Powering Up The System
One of the scariest things about working with the Teensy boards is knowing that if you accidentally apply power through the USB connector and the VIN 5V pin at the same time, bad things can happen.
That is easy to do if you have a setup that uses VIN power and then decide to connect the USB to download new code. This effectively shorts the 5V USB power coming from the computer or hub to the DC power coming from some external power supply which can potentially result in damage to the computer, hub, external power supply or Teensy.
Fortunately, the Prototyping System for Teensy 4.1 baseboard has features that manage the various input power sources to ensure they all get along without having to think about what is plugged in or powered up.
It is safe to plug in USB to the Teensy 4.1, the ESP32-S and also apply DC power using an external AC/DC power supply in any combination at the same time.
DC Input Power
The baseboard can be powered from 6.5 – 9VDC via a standard DC power jack.
The baseboard uses linear regulators to minimize electrical noise and while the input can technically be fed with higher voltages up to 30VDC, the linear regulators drop the excess voltage via heat, so it is always best to keep the input voltage down toward the lower end to minimize power dissipation in the regulators. This is especially true if you plan to draw much power from the baseboard. Our 7.5V AC adapter works well with this setup. A 6.5V power source is ideal.
Besides the standard DC power jack, there is also a footprint J1 for an optional 0.1″ 2-pin screw terminal or JST style connector for bringing in power or for powering an external device off the DC input such as a fan.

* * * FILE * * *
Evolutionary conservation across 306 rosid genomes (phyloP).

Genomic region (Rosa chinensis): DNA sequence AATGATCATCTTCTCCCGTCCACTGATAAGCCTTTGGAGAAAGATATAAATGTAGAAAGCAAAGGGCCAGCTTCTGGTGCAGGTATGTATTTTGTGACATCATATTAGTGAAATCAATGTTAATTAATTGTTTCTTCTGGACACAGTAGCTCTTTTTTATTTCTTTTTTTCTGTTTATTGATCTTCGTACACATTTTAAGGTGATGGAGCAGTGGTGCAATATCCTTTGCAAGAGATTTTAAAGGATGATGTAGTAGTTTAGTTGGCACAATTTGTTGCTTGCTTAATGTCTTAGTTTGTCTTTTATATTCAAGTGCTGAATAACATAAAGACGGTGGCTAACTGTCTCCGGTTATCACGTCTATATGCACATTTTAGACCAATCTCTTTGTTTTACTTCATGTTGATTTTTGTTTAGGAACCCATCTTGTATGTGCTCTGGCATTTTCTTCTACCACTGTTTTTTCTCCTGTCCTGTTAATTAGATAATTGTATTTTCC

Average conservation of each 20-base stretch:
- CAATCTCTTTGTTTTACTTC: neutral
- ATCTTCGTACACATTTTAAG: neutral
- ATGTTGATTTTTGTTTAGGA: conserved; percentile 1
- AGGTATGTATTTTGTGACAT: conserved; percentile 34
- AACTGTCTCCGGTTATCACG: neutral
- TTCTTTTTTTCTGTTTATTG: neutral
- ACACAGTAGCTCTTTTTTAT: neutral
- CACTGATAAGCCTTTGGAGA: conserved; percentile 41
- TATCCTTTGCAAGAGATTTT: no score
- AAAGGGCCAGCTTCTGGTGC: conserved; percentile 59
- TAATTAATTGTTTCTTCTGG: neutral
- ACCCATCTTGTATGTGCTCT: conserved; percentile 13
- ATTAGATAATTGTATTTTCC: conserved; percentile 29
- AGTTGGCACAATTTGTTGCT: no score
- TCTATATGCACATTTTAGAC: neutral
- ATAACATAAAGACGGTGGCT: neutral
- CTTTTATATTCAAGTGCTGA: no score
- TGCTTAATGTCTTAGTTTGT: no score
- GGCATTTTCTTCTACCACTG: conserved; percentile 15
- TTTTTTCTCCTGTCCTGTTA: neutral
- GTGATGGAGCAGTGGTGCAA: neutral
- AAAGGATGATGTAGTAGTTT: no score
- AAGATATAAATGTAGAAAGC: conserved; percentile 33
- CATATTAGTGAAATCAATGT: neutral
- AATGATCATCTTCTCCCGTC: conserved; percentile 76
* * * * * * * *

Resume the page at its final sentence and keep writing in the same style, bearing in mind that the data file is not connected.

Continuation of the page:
Reverse voltage protection on the DC input section is provided by a MOSFET transistor Q1.
The output of the 5V regulator U2 has a series Schottky diode D2 to prevent current flow back towards the regulator if another power source is connected to the baseboard.
Teensy USB Input Power
Besides the standard DC jack input, the baseboard can also be powered from USB on the Teensy 4.1 or the ESP32-S.
The Teensy socket has a diode D1 . This is used to prevent current flow from VIN power to the USB connector power pin (VUSB). Current can only flow from VUSB to VIN. This diode on the baseboard allows the user to use their own Teensy if they have one without having to try to solder a diode to the bottom of the Teensy which can be difficult. They just need to cut the VUSB/VIN trace and solder in the VUSB header pin as detailed down below.
If using something to pry the Teensy 4.1 up to remove it from the socket, use care not to dislodge this diode. The good news is if you ordered our modified Teensy 4.1 as noted below, there is a second diode in parallel so this diode is redundant and technically not needed.
ProtoSupplies.com Modified Teensy 4.1
If you order one of the Teensy 4.1 that we configure for this system Teensy 4.1 Fully Loaded For Prototyping System, they have the USB and VIN power isolated by cutting the VUSB / VIN trace.
In addition, a 1A Schottky diode is installed on the bottom of the Teensy as shown here. This serves the same purpose as the diode on the Prototyping System board and is in parallel with it so it is redundant.
This diode allows the Teensy 4.1 to be powered off the USB cable without having to plug it into a baseboard to complete the power circuit which can be useful at times. It also allows it to be used in custom baseboards designed by customers without having to worry about doing the diode modification.
These Teensy 4.1s have the female ethernet connector and the Host USB and VBAT 5-pin headers installed on the bottom side to mate with I/O connectors on the baseboard. They are also available with various memory configurations. An 8MB PSRAM and 256MB / 2G-bit NAND Flash are installed in the example shown below.
Modifying Your Own Teensy 4.1 For Use With Prototyping System
If you happen to have a Teensy 4.1 laying around and want to modify it for use with this baseboard, you just need to cut the VUSB / Vin trace and solder on the VUSB header pin and the diode on the baseboard is put into the circuit.
The trace to cut is very small and located between the two large solder pads under the USB connector. A magnifier helps when cutting this trace.